Simscape integrator is not working properly

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When i was working on a project with simscape (matlab v: r2012b) .ssc files i have realized that the simscape equation for taking an integral of signal like:
x.der == input_signal;
output_signal == x;
is not taking the proper integral. To show this i have decided to use both of the simulink and simscape integrator blocks for the same signal to show there is a problem with the simscape integration
the part of the simulink test blocks:
and the output signals. on the left is the simscape integrator output a constant value 5.3776x10e4. Scope on the right is the simulink output that looks normal:
i have also tried to change solver conf settings or PS/S output signal types and nope nothing change!
  4 Comments
Onur
Onur on 16 Jul 2013
ok i solve the problem. In the solver configuration box, the start simulation from steady state option should be unchecked. regards to the note in the help:
  • Note If the simulation fails at or near the start time when you use the Start simulation from steady state option,try clearing the check box and simulating with the default initialconditions computation only.
But what if my simulation needs a "steady state start" ?? (and so do i).

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Accepted Answer

Ryan G
Ryan G on 16 Jul 2013
From this page:
Finding an Initial Steady State When you select the Start simulation from steady state check box, the solver attempts to find the steady state that would result if the inputs to the system were held constant for a long enough time, starting from the initial state obtained from the initial conditions computation just described. If the steady-state solve succeeds, the state found is some steady state (within tolerance), but not necessarily the state expected from the given initial conditions. Steady state means that the system variables are no longer changing with time. Simulation then starts from this steady state.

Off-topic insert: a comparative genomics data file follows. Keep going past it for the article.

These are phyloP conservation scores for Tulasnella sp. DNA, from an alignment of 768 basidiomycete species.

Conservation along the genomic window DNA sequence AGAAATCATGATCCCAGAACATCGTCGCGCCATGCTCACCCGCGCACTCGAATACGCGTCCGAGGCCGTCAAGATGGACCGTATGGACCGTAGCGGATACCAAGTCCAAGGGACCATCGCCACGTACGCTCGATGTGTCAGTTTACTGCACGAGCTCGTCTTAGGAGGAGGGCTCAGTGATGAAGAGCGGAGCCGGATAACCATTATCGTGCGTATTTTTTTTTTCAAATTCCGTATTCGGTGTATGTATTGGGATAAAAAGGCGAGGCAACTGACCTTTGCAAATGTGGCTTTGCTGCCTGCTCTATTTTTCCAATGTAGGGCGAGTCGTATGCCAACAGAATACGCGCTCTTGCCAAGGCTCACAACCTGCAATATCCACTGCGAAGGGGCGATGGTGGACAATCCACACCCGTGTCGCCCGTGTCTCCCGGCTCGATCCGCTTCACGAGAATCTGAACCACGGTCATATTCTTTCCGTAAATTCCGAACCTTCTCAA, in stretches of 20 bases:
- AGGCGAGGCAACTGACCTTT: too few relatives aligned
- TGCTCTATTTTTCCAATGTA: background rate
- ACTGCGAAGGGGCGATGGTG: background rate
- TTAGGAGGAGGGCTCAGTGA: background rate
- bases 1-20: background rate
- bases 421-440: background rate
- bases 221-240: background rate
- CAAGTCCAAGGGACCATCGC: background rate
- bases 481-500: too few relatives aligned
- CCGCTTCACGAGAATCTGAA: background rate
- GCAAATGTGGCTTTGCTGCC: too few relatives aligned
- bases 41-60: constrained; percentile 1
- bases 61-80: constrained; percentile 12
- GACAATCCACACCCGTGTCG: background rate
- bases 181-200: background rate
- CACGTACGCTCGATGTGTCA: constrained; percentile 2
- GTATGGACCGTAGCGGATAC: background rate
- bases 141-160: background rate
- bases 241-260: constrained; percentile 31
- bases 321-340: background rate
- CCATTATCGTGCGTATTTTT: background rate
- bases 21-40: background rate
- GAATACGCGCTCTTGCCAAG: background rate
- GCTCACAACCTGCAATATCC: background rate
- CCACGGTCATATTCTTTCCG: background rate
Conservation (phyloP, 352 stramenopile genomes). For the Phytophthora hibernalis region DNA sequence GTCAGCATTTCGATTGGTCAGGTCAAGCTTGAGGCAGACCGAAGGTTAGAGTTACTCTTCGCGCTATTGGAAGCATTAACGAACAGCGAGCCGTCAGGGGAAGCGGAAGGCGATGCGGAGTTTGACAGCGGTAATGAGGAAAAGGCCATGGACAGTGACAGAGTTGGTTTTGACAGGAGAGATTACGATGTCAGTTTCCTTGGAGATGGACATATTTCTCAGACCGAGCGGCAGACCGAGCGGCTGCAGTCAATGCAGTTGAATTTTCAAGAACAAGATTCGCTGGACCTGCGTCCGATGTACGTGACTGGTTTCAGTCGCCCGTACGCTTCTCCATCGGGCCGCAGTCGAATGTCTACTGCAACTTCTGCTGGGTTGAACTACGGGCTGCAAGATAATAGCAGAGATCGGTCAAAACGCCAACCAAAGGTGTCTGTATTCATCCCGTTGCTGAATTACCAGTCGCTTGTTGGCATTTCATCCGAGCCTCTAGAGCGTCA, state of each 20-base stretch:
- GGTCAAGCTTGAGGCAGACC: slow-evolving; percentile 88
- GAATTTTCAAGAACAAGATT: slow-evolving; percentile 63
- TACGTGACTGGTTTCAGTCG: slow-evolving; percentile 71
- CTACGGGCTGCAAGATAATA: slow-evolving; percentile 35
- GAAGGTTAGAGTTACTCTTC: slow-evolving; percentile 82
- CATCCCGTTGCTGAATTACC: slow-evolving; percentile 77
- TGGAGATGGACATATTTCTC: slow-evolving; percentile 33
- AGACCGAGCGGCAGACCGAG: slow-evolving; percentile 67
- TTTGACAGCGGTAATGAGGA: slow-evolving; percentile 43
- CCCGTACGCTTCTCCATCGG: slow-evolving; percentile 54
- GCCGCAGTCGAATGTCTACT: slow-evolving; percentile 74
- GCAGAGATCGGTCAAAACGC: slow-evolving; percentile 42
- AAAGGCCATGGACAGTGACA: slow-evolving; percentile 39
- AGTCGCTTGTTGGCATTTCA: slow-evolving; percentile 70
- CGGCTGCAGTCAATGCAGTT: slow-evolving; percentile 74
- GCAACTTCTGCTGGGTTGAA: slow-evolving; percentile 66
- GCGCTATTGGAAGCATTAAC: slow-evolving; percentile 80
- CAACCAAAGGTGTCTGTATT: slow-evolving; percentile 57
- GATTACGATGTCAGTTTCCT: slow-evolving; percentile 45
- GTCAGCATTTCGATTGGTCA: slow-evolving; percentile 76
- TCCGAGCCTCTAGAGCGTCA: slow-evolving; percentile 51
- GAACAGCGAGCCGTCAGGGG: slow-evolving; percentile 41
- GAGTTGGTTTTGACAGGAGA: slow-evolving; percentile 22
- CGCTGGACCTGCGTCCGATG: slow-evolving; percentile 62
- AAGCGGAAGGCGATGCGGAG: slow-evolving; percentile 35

So what's happening is, with simscape, the solver is grouping that integrator with the physical system. When that box is checked it's 'running' the simulation for a long time and determining the initial condition of the integrator based on that result, overriding the initial condition you input.
Simulink is not part of the 'physical system' and as a result is not effected by what the solver config is doing.
Steady-state for the integrator would mean that dx/dt of the state is 0. This can only happen once the input to the integrator is 0. If this condition does not occur with your current setup, then you cannot achieve steady state for this particular block. That is why the value is so large. One way to test this is to manually run the simulation for a long time, does it reach steady state? If not you need to modify parameters that would allow it to achieve this. If you have Simulink Control Design, you can use the linearization tool to find a trim (steady state) condition.

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